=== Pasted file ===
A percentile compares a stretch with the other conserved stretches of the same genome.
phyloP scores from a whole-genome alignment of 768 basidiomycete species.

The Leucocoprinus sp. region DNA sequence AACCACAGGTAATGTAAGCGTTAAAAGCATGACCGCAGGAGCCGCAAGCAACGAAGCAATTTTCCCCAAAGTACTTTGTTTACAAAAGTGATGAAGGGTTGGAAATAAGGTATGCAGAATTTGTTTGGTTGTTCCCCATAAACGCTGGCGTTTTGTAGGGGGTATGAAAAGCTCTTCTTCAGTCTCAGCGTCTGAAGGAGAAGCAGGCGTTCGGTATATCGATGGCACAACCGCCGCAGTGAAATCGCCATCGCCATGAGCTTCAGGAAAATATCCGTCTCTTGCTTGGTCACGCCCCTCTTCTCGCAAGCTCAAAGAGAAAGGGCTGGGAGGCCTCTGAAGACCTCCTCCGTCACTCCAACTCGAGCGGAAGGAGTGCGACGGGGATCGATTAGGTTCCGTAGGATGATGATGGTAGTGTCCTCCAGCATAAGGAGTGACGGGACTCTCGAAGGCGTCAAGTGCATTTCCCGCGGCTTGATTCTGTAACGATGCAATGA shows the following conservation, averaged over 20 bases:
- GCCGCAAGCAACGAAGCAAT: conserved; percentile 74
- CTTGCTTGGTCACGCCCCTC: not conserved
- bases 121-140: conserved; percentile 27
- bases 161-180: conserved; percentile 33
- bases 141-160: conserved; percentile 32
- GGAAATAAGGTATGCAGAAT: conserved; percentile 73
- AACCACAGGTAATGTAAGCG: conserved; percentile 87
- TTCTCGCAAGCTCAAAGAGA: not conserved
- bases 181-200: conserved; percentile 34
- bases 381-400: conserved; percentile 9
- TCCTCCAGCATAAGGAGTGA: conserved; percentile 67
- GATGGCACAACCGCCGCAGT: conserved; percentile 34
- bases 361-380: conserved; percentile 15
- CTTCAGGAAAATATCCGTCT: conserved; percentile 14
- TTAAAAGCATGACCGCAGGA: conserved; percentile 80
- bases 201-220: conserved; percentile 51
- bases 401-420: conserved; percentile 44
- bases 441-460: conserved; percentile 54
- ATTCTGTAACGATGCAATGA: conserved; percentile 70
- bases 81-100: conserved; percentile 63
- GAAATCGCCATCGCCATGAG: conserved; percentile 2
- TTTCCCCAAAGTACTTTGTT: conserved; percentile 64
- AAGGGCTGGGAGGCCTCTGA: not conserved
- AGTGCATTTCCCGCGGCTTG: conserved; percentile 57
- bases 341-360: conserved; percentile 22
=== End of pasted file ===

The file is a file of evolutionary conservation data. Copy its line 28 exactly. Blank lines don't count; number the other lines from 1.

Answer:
- bases 341-360: conserved; percentile 22